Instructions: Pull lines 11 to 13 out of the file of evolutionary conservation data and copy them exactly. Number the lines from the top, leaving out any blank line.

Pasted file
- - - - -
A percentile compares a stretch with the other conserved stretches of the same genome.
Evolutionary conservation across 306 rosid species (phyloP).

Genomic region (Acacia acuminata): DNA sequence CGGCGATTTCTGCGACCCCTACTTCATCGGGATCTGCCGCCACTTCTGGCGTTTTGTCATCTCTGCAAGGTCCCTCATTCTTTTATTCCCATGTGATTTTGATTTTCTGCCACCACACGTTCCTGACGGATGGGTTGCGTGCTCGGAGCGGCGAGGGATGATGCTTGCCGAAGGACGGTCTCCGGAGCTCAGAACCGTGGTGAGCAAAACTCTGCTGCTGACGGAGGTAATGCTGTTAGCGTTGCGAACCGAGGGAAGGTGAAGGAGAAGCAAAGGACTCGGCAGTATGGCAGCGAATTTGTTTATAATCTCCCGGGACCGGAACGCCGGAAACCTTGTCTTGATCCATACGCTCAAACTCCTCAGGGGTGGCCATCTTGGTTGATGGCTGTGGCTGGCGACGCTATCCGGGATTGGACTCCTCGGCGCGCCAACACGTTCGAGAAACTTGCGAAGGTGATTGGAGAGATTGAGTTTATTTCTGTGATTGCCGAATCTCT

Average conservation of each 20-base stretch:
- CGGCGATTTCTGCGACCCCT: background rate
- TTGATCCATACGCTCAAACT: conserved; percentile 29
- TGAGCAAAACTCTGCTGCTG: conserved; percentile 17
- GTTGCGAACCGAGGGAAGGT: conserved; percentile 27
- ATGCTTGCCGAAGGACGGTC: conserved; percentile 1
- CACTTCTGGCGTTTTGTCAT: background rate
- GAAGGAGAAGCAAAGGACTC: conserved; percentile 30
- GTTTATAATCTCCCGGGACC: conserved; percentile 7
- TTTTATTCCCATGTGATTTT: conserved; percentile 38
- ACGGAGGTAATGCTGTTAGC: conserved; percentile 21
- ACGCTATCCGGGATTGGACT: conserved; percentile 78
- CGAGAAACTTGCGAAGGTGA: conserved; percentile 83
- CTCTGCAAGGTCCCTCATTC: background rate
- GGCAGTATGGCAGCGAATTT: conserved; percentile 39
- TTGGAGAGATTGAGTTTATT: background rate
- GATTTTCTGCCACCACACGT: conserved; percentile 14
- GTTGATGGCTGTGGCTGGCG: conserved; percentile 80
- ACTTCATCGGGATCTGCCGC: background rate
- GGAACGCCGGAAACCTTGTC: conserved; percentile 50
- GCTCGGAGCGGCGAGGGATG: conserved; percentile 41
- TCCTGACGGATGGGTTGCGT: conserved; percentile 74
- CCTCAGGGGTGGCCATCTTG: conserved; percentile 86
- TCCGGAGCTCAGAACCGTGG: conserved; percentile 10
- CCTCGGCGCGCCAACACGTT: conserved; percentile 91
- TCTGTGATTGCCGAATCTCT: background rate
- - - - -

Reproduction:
- GAAGGAGAAGCAAAGGACTC: conserved; percentile 30
- GTTTATAATCTCCCGGGACC: conserved; percentile 7
- TTTTATTCCCATGTGATTTT: conserved; percentile 38